Tag Archives: New Year

Welcome, Year of the Dragon!

Photo courtesy of China News

While most of us are still working on the New Year’s resolutions we made just weeks ago, it’s already time to say Happy New Year again as we celebrate Chinese New Year.

The Chinese calendar follows no fixed date and the new year is determined by the moon. This year, Chinese New Year begins on Jan. 22 with Lunar New Year’s Eve.

The new year, number 4710 on the Chinese calendar – officially begins Jan. 23 and marks the beginning of the Year of the Dragon.

According to legend, Buddha asked all the animals to say goodbye to him when it was his time to leave the earth.

But only 12 animals showed up for the farewell so to honor them Buddha assigned an animal to each of the years in a 12-year cycle.

The legend states that the rat was the first to arrive and so got the first year in the cycle.

The cat failed to show up at all and that is why there is no year of the cat.

Some people believe that you share personality traits with the animal assigned to the year you were born. If you are born in the year of the dragon, you are thought to be brave, enterprising, and quick-tempered.

For educational activities on Chinese New Year and Chinese culture, check out Apples4theteacher.com.

For a KidCulture reading list about Chinese New Year, click here.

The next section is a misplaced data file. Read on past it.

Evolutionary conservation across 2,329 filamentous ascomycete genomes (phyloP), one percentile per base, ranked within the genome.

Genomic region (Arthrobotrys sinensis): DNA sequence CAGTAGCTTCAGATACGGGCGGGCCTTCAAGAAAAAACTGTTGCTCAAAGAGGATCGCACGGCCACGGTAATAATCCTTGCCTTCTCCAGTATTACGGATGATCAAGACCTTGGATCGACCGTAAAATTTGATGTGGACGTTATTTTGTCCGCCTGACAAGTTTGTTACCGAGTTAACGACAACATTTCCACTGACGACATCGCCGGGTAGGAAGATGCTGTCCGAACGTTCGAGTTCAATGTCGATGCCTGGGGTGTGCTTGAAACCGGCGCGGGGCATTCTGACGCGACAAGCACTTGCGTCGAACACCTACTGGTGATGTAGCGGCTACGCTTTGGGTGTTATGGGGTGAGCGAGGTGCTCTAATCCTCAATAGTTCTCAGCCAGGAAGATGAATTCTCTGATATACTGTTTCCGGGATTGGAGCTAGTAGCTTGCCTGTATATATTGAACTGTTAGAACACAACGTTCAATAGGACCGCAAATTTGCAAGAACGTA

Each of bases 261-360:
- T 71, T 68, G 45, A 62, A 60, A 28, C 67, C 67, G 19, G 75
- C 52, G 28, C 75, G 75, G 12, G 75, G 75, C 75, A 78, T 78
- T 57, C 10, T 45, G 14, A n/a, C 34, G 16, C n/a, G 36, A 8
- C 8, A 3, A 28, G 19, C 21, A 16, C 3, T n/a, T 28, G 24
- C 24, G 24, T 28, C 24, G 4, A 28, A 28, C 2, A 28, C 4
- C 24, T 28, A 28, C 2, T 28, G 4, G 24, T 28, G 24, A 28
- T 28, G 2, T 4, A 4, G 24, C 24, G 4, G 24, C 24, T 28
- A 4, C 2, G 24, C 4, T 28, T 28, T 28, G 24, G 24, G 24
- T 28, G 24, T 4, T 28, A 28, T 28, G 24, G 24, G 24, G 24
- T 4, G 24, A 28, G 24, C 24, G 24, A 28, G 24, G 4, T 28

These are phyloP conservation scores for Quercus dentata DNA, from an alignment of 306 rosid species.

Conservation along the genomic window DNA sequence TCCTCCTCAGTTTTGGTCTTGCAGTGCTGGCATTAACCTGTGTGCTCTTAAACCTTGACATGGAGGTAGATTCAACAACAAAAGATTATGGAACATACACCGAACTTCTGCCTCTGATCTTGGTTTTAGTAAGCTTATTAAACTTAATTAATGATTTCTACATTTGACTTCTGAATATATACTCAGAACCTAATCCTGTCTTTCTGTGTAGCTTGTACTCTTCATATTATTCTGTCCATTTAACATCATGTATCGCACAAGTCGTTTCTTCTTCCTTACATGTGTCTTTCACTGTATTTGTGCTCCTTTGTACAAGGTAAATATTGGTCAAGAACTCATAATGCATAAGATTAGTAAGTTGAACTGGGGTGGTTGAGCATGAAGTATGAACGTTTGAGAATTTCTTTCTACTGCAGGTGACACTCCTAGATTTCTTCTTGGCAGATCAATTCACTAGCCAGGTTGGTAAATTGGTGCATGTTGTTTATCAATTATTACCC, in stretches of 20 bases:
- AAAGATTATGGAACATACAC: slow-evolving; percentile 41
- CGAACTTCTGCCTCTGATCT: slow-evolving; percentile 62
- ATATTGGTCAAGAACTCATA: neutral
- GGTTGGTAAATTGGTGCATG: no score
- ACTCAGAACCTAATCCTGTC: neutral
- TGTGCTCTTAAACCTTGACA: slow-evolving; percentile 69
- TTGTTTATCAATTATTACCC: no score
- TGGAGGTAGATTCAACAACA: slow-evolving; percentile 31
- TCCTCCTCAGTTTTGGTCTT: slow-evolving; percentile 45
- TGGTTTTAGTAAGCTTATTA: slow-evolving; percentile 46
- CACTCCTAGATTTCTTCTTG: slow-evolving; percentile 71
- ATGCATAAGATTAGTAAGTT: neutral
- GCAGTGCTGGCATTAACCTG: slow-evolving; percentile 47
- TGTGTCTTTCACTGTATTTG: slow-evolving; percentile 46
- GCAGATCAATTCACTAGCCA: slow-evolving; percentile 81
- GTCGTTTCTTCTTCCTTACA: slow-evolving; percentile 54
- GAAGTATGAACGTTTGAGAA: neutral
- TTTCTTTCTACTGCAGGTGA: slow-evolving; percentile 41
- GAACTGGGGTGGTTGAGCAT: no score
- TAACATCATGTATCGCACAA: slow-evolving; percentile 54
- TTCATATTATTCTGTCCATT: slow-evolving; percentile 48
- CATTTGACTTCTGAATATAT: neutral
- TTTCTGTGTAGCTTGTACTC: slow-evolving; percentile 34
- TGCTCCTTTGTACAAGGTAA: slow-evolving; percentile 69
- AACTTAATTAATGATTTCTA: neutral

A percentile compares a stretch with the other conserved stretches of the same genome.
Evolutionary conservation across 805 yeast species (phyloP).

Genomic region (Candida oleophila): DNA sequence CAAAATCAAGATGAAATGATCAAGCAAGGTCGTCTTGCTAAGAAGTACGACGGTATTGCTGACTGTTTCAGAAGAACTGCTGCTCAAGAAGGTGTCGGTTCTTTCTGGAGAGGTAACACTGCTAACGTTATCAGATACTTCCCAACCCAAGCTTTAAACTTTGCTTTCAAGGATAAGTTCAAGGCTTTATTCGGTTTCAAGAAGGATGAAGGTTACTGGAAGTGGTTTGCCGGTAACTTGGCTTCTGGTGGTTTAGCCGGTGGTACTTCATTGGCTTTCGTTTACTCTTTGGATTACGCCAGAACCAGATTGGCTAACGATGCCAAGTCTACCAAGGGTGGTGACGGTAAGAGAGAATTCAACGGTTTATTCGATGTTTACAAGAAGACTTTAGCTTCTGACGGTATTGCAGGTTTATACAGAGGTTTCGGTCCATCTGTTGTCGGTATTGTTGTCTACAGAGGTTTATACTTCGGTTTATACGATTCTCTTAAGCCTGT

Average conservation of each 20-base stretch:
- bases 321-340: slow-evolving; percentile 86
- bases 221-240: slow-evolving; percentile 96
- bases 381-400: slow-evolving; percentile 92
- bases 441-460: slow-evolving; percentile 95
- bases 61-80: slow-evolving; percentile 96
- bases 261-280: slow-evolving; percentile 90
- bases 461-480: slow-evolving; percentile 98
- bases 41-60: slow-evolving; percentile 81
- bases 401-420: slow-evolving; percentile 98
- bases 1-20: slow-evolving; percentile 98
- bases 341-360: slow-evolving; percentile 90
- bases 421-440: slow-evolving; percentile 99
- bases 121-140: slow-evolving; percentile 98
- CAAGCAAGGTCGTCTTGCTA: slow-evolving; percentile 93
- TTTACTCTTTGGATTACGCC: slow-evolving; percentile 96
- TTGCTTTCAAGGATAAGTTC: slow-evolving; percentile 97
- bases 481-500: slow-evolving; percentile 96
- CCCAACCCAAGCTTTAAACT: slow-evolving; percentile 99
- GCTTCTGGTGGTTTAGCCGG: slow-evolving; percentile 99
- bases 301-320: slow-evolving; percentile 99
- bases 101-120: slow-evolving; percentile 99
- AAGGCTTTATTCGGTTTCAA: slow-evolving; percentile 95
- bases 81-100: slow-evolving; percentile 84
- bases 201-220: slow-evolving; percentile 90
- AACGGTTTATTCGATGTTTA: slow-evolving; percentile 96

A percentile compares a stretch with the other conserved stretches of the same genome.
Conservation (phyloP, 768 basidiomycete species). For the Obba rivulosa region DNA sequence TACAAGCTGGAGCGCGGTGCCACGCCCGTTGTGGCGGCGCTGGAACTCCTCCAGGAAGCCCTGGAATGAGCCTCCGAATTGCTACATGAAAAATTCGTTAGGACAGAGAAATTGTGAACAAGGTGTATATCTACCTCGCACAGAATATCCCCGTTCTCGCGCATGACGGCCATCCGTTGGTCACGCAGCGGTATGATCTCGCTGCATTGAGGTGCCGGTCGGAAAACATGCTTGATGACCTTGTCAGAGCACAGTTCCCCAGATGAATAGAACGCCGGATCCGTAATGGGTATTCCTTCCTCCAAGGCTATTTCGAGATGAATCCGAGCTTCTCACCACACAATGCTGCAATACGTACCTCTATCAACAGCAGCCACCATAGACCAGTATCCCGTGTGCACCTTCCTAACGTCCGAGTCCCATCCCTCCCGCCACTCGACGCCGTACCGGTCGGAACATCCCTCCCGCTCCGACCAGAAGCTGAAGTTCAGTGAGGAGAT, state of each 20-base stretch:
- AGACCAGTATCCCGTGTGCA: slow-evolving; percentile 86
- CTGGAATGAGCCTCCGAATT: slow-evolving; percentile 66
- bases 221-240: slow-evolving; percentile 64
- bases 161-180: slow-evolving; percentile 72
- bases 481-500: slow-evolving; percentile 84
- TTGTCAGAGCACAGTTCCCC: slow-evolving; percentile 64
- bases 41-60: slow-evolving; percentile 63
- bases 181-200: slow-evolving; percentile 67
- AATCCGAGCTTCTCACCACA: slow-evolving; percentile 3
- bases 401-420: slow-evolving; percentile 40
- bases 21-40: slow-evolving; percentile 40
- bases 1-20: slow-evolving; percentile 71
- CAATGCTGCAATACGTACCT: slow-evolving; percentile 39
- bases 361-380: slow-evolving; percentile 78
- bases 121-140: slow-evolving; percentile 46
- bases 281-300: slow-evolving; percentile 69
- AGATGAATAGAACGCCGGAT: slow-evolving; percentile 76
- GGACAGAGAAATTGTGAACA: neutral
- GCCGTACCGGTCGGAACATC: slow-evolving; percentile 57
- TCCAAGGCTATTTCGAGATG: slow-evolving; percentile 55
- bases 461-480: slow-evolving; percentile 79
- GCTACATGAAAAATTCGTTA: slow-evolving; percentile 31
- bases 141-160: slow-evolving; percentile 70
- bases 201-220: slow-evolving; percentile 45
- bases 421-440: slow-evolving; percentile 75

Learn more about how families celebrate Chinese New Year around the world with this KidCulture article, Global Family Fun: Celebrate Chinese New Year.

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10 Things Kids Should Know About Diwali

Happy Diwali! Although most Americans are unfamiliar with the festival of Diwali, it is celebrated by millions of people around the world.

Here are ten things kids should know about Diwali:

1. Diwali is celebrated by Hindus, Buddhists, Jains, and Sikhs.

2. The holiday celebrates the triumph of good over evil.

3. One of the most popular interpretations of the holiday is that it commemorates the return of Lord Rama, who left his home and battled a ten-headed dragon. When he returned home after 14 years, villagers laid out lanterns to line the route.

4. Diwali means “row of light.”

5. Diwali is also a new year’s celebration.

6. To celebrate Diwali, observers go to temple and pray, light small clay lamps, wear new clothes, fireworks, and share delicious food with family and friends.

7. Diwali was first celebrated at the White House in 2003; in 2009, President Barack Obama participated in the White House Diwali celebration.

8. Diwali is one of the most important festivals for Hindus.

9. Diwali is celebrated for five days.

10. To wish a friend a happy holiday, you can say “Happy Diwali” in English or “Deepavali ki Shubhkamnayein” in Hindi.

Host your own celebration at home tonight by making Coconut Chicken and Vegetable Curry from Kitchen Explorers on PBS.

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Explore Korean Food for Chinese New Year

Not only is Korean food fun to pronounce, it’s delicious to eat.

Although Korean food is less well known than Japanese and Chinese food, according to food experts, it’s set to be the hot new cuisine in 2011.